• Nice try, but she’ll never get it. She’s in her anti-America power conspiracy library too deep to accept the notion of billions of individual decisions organizing capital everyday. There must be large nefarious groups controlling these billions of decisions in order for her world to make sense. Of course the control is animated via the lying profession of marketing. Yet we’re you to point out an anti-American ideology motivating people like her erstwhile mentor Chomsky to undo places where billions of independent decisions can be made, you become a lackey; when it is she who better fits the term.

        • I have on my desk right here a book: ‘The Ideological Origins of the American Revolution’ by Bernard Bailyn (Belknap Press, 1967). One of its chapters, chapter lll, is titled “Power and Liberty: A Theory of Politics”.

          Bailyn writes:

          “The theory of politics that emerges from the political literature of the pre-Revolutionary years rests on the belief that what lay behind every political scene, the ultimate explanation of every political controversy, was the disposition of power. The acuteness of the colonists’ sense of this problem is, for the twentieth-century reader, one of the most striking things to be found in the eighteenth-century literature: it serves to link the Revolutionary generation to our own in the most intimate way.”

          The point I have been making is singular in a sense, but has manifold implication. I say that *real conservatism* must turn back to genuine and articulated ideas about what *liberty* is and what *freedom* is. And doing this it must, it simply must, confront the problem of Power, not as it was in the distant past of the Republic, but now, and within our modern context.

        • You make a very serious and a dangerous mistake when you assert, in rather violent semi-intellectual terms, that what I say and suggest is ‘anti-American’. What I do say is that Power has very certainly — I say *without question* — usurped proper bounds. And I also say that one of the mechanisms, one of the most powerful mechanisms, is the corporation and the legal structure of corporations as this was defined after the Civil War.

          If one is interested in tracing *causal chains* by which Power has used legal mechanism to take for itself tremendous power, and to use that usurped power to subvert government in processes known to be corrupt so that these entities gain ever-more power: I say that this is an area of concern that can be intellectually defended only be reference to the ideas of the Founders and the Founding Generation.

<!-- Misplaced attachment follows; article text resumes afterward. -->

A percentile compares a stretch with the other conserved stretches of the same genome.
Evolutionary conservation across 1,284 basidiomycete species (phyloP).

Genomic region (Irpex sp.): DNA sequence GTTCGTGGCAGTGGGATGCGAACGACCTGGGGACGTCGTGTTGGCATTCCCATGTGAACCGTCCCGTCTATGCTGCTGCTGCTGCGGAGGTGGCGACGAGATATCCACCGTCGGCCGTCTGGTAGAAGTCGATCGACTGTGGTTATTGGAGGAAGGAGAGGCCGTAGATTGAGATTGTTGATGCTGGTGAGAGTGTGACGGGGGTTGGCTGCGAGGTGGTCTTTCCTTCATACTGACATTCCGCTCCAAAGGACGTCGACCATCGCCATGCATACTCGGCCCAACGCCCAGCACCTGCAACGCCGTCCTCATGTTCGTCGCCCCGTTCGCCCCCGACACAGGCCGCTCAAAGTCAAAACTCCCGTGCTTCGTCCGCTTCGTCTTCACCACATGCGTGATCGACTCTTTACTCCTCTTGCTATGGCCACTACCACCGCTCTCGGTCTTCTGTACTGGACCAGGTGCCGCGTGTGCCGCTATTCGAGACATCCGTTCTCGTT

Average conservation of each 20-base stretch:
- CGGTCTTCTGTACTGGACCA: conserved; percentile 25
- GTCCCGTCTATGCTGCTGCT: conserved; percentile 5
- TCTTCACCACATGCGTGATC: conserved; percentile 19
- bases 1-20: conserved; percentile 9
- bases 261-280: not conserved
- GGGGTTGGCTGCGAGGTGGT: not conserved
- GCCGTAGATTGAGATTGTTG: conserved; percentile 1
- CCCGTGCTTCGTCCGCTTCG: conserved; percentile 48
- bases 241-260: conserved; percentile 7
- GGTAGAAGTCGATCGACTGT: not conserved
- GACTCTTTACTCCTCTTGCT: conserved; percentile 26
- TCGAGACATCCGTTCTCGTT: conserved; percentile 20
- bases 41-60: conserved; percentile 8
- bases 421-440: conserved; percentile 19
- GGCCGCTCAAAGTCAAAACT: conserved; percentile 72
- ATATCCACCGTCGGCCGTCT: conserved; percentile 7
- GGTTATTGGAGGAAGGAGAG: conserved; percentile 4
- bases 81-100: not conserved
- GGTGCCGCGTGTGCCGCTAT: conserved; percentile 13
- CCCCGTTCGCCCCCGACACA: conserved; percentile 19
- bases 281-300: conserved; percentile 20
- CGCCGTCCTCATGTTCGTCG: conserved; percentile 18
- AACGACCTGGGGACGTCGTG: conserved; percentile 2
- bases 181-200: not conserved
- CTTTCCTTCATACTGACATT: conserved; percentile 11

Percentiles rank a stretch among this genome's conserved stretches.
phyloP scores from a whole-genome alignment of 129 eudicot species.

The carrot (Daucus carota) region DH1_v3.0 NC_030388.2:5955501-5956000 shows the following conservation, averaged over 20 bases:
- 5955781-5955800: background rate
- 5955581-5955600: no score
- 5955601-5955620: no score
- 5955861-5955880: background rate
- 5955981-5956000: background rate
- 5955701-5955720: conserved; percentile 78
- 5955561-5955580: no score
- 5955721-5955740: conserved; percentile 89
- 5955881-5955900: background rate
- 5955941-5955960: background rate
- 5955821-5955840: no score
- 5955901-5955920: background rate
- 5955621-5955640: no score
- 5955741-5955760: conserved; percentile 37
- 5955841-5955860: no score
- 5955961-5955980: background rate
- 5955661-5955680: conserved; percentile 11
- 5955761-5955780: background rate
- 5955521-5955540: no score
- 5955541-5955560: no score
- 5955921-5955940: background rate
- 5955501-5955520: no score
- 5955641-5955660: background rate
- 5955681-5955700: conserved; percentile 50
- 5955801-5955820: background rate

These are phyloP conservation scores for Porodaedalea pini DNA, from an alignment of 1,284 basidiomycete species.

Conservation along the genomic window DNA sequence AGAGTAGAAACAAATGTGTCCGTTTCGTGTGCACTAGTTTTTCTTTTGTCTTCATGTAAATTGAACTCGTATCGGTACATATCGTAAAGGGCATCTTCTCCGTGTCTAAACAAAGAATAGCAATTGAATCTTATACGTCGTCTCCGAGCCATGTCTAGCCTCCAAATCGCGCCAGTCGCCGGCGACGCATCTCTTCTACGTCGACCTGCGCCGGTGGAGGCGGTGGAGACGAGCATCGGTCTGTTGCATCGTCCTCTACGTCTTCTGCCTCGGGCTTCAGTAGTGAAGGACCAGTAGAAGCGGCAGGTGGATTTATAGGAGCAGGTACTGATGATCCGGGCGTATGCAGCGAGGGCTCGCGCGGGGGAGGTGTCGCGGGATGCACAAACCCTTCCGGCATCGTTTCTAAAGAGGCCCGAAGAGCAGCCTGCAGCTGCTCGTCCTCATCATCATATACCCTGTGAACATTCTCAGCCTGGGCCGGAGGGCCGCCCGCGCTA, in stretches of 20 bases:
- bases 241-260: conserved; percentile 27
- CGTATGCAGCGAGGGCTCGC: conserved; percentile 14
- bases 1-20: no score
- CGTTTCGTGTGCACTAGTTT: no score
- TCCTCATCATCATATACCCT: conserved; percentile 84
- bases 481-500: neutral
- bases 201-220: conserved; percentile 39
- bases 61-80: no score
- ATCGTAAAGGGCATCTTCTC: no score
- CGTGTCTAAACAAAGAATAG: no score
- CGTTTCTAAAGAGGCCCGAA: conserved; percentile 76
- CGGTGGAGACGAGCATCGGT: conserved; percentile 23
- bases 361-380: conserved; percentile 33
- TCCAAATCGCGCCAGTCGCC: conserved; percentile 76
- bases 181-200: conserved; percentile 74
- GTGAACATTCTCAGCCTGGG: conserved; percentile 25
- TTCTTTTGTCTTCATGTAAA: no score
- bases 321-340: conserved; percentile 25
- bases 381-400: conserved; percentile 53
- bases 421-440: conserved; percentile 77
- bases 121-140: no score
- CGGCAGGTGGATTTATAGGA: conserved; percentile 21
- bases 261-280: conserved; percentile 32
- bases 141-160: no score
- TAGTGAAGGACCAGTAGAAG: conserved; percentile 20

Nice try, but she’ll never get it. She’s in her anti-America power conspiracy library too deep to accept the notion of billions of individual decisions organizing capital everyday. There must be large nefarious groups controlling these billions of decisions in order for her world to make sense. Of course the control is animated via the lying profession of marketing. Yet we’re you to point out an anti-American ideology motivating people like her erstwhile mentor Chomsky to undo places where billions of independent decisions can be made, you become a lackey; when it is she who better fits the term.

          What you do here, in my opinion, is to employ *Chomsky* as a rhetorical device. The mention of that name invites prejudice. Your effort here is to absolutely undermine a critical outlook, in this case in respect to Power (which most certainly requires the analysis of a responsible citizen, if anything at all does!) and your whole effort is, in truth, to shut down conversation and consideration. Yet you state — not imply but state directly — that my efforts are ‘anti-American’.

          I make the suggestion to you that you reconsider your position. I am not sure you can fairly and genuinely see yourself and call yourself a friend of the Constitution, and the spirit behind it, if you take this knee-jerk stance. You stand against dialogue and against a critical analysis of corruption. You therefore act as an apologist for that corruption.

          Now, the more interesting question is How have you *come to be*? What are the *causal chains* that have produced the tens of millions who act as you do? Who have no real qualification to spout off, who show your self as a damper to critical analysis, and who do everything in your power to keep yourself, first, and then others from looking more poignantly into these important questions?

          That is why I say: You are part-and-parcel of a dumbed-down generation. You are not part of a solution, you are part of the problem.